French Colonial Architecture in Hanoi

The Presidential Palace - Ho Chi Minh refused to live there upon Independence

A rather ironic statue of 'liberty' in colonial Hanoi

The French were in Vietnam from 1873 until 1954, with Hanoi becoming the capital of French Indochine in 1887. While the old quarter was left intact as a distinctly Vietnamese part of the city, the French reworked much of the rest of the city to create a European style city. Hanoi was previously inundated with little lakes, many of these were drained to prevent malaria and create the lakes which one sees today.

View towards the Red River with Hoan Kiem Lake in the foreground at the turn of the century (photo courtesy of the Citadel collection)

 

 

Hanoi was designed to reflect the power of France in the Far East. After initially establishing barracks on the former site of the Citadel, more of the city was developed around that area and South of Hoan Kiem Lake.  Many of Hanoi’s historical buildings were destroyed to emphasize France’s authority, for example, Saint Joseph Cathedral was built in 1886 on the site of a razed temple.

 

 

In 1923, Ernest Hebrard became head of Town Planning and Architecture Services. Many of the buildings he designed, such as the Ministry of Foreign Affairs, the University, and the History Museum, bear his distinct Indochine Style, which blended Eastern and Western traditions.

Today: The building that is on the right in the old photograph

Straight roads and French style villas a picture from the late 1890s (courtesy of the Citadel exhibition)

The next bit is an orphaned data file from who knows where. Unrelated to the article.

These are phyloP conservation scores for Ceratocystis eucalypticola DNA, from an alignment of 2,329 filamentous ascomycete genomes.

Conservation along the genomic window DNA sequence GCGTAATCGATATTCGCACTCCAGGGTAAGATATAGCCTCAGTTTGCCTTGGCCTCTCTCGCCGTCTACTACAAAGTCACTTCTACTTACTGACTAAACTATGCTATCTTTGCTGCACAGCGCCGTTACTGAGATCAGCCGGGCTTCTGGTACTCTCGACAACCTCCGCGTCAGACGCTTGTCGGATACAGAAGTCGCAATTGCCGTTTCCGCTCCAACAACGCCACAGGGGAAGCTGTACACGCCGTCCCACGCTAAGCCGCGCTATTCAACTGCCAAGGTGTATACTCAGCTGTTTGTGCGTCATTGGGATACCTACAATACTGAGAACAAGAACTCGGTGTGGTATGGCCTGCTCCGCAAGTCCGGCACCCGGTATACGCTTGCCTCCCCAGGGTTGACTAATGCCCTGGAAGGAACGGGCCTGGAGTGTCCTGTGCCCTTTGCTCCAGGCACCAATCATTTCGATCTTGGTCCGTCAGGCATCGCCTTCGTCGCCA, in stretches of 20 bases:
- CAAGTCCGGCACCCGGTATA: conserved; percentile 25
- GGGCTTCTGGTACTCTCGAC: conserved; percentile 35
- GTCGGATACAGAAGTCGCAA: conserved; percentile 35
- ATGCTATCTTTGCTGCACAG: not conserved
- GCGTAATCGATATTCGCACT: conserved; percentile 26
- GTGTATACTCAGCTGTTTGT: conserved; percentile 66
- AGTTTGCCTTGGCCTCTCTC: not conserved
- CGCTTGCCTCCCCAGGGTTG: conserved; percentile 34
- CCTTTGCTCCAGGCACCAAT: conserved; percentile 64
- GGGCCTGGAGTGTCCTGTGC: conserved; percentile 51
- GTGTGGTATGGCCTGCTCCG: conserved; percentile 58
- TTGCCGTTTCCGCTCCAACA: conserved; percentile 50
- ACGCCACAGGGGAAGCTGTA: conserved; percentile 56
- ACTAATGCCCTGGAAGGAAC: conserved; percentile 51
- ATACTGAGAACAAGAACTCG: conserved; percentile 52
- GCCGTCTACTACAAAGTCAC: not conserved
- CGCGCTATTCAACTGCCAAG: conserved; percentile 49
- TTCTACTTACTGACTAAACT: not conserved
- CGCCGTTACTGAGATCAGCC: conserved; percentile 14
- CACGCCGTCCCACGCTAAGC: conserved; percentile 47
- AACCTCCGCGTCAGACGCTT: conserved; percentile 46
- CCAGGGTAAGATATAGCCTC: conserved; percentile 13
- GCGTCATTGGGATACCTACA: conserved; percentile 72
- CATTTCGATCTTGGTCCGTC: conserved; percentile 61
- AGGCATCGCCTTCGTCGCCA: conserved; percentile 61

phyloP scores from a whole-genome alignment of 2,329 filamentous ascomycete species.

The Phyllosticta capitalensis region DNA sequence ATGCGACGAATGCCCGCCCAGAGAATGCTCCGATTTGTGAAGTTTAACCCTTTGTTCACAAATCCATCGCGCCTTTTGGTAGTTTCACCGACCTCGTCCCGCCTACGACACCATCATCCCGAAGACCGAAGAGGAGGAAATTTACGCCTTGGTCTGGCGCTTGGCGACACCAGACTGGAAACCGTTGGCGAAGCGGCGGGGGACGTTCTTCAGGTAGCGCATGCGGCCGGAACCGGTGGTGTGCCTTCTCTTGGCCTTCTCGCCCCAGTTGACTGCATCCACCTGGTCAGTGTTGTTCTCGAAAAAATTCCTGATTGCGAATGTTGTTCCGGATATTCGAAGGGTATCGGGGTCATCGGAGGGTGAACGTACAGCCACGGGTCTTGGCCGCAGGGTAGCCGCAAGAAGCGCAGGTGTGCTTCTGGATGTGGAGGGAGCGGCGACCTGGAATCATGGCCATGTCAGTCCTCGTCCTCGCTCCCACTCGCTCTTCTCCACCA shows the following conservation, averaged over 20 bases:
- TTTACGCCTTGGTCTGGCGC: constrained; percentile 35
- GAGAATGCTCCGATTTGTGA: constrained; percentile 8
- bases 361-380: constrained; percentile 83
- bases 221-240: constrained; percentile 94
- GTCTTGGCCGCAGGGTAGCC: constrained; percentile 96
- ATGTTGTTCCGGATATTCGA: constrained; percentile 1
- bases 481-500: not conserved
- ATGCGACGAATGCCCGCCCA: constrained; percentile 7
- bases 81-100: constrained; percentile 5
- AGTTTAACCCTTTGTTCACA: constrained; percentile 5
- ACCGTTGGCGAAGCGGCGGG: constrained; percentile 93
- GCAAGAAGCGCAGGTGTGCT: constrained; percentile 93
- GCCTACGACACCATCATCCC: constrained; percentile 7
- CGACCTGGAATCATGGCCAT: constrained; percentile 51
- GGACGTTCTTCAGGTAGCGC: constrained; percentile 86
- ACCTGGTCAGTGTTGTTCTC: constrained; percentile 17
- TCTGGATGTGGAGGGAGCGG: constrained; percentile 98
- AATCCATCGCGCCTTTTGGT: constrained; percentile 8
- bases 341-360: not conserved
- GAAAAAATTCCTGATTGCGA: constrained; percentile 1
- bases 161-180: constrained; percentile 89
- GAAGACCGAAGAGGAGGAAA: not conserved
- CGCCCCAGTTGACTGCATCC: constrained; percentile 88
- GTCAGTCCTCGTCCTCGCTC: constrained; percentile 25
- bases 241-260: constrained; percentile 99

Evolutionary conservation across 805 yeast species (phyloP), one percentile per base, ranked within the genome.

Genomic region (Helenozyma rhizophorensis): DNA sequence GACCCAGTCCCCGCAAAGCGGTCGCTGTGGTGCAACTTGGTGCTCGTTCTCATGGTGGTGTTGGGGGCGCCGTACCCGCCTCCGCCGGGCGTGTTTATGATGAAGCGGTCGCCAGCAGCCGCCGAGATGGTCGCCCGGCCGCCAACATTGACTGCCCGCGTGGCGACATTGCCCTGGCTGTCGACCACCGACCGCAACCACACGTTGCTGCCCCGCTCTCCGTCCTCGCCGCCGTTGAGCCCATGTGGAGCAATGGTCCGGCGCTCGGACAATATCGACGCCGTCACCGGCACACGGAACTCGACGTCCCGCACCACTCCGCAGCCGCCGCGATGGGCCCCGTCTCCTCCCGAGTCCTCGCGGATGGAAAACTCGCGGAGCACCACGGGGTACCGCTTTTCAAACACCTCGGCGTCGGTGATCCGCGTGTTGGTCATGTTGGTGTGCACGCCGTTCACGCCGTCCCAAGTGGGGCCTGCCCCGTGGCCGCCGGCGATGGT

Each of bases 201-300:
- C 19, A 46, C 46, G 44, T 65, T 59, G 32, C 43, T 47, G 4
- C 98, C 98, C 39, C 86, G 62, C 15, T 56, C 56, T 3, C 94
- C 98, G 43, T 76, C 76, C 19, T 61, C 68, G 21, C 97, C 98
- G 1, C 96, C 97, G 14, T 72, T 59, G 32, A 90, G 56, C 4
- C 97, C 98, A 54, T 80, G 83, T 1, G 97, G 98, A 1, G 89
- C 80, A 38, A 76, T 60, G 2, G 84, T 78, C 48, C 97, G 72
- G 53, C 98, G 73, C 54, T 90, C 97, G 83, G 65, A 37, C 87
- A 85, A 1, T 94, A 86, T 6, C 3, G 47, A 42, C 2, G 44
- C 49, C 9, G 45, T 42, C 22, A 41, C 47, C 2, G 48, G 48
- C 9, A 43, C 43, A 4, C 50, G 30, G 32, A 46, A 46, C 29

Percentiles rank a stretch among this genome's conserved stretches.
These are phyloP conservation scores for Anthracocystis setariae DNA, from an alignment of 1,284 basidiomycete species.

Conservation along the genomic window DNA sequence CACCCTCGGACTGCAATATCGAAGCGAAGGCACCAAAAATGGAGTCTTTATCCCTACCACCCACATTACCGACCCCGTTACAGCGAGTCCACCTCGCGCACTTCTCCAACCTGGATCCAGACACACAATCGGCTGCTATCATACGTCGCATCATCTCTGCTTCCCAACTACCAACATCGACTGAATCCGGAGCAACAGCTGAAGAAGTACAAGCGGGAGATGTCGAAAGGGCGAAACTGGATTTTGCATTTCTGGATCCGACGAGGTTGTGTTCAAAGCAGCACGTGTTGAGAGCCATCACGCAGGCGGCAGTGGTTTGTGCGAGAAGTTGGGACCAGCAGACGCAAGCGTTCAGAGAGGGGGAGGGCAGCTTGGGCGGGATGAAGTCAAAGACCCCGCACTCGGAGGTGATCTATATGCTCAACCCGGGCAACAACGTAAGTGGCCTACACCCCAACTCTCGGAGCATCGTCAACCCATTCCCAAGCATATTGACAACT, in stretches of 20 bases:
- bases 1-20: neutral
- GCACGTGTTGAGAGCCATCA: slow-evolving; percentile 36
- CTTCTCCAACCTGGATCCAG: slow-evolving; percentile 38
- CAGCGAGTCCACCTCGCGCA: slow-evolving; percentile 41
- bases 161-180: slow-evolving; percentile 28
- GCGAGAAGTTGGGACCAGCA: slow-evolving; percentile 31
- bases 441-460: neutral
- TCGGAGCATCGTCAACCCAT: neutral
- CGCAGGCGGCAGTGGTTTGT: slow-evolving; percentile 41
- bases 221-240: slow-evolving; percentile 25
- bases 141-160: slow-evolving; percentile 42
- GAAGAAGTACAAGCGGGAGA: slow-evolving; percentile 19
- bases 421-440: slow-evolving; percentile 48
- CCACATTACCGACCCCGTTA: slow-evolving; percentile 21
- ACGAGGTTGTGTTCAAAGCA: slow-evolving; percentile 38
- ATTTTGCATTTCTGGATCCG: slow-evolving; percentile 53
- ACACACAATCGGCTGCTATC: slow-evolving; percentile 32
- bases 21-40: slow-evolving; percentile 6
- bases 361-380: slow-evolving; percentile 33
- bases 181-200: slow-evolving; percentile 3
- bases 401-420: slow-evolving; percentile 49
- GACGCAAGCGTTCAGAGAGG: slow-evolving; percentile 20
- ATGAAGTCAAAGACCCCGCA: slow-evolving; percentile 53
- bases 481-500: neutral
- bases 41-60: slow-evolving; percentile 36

The tree lined boulevards, villas, churches, hotels, and grand government buildings still dominate the city and give Hanoi a very distinctively French feel, despite the French having left over fifty years ago.

Most of the city has remained intact despite allied bombing of the Japanese in World War II, followed by American bombing during their war with North Vietnam.

As the city has expanded and grown wealthier in the last two decades, many of the old buildings remain but they are now partially obscured by the huge colorful shop signs of a far more modern city. I spend a lot of time looking up, constantly spotting beautiful buildings hidden beneath layers of additions.

Some of the buildings have been refurbished as Ambassador’s residences while others crumble away. All the picture were taken while wandering around with the Hound.

The Opera House

 

 

 

 

 

 

 

 

 

For more information about different architectural styles and city walks please refer to the very useful guide ‘Vignettes of French Culture in Hanoi’ produced by Friends of Vietnam Heritage.

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